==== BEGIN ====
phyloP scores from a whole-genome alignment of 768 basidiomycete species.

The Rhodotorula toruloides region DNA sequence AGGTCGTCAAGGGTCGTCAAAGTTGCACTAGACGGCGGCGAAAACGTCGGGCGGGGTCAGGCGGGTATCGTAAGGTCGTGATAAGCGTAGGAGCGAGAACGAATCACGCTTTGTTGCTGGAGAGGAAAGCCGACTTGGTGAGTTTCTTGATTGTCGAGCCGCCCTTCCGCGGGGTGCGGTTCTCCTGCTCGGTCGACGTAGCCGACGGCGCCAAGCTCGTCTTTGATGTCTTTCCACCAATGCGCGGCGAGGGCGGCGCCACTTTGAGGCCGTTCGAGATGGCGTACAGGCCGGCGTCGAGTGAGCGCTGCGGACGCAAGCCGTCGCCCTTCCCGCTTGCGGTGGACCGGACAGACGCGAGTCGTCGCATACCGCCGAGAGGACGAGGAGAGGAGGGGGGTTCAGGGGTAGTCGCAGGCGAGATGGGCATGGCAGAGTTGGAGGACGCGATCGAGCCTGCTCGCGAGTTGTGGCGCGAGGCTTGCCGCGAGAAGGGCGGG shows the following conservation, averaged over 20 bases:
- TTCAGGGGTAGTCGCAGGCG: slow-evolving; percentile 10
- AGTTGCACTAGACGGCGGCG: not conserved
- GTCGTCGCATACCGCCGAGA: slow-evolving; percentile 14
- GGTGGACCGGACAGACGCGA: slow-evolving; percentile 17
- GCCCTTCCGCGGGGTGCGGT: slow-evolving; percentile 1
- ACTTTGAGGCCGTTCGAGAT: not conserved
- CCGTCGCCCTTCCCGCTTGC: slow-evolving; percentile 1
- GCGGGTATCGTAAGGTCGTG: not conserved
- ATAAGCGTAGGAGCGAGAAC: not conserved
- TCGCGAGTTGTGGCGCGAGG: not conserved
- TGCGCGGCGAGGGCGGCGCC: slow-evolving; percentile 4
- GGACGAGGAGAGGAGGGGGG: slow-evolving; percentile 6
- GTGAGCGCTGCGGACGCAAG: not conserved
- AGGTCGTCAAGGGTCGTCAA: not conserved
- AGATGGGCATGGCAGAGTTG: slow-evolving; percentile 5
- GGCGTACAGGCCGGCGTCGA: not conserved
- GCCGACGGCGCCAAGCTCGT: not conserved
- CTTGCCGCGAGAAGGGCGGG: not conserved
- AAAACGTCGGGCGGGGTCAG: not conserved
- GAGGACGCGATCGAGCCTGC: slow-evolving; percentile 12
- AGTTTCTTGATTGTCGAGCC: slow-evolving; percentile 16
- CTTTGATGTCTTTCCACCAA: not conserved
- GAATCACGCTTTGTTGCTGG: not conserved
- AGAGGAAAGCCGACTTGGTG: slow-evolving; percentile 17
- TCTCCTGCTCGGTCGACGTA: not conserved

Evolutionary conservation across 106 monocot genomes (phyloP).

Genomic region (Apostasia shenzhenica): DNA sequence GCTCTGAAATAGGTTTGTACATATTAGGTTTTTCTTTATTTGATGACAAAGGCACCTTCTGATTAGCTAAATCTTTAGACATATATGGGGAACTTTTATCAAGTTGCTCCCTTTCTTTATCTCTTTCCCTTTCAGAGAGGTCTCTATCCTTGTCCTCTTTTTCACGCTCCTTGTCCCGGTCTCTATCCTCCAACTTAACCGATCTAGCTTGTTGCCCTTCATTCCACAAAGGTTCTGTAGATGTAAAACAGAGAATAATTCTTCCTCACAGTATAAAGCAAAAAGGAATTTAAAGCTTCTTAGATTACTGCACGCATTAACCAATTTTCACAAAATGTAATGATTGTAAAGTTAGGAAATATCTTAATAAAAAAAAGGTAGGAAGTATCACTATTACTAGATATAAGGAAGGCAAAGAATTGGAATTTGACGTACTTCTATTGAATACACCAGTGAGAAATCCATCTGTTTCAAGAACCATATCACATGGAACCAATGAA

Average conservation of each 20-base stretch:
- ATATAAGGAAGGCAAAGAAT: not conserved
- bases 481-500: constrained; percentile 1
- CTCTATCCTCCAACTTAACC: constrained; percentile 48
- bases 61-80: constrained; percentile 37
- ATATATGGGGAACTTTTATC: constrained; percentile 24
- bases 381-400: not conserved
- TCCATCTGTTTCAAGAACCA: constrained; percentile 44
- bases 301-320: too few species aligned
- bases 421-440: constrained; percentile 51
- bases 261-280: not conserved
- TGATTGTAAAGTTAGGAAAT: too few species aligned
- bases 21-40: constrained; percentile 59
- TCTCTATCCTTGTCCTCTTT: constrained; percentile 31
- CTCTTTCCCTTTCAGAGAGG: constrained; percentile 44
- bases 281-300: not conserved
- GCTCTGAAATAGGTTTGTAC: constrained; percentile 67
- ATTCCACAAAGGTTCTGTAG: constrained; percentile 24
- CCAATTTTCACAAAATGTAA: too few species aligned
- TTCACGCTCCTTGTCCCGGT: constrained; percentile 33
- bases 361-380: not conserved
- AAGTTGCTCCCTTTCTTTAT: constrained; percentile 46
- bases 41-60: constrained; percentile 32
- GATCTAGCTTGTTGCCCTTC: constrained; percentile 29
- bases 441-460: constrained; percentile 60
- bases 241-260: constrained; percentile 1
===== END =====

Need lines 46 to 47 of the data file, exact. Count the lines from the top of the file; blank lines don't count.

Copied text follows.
- GCTCTGAAATAGGTTTGTAC: constrained; percentile 67
- ATTCCACAAAGGTTCTGTAG: constrained; percentile 24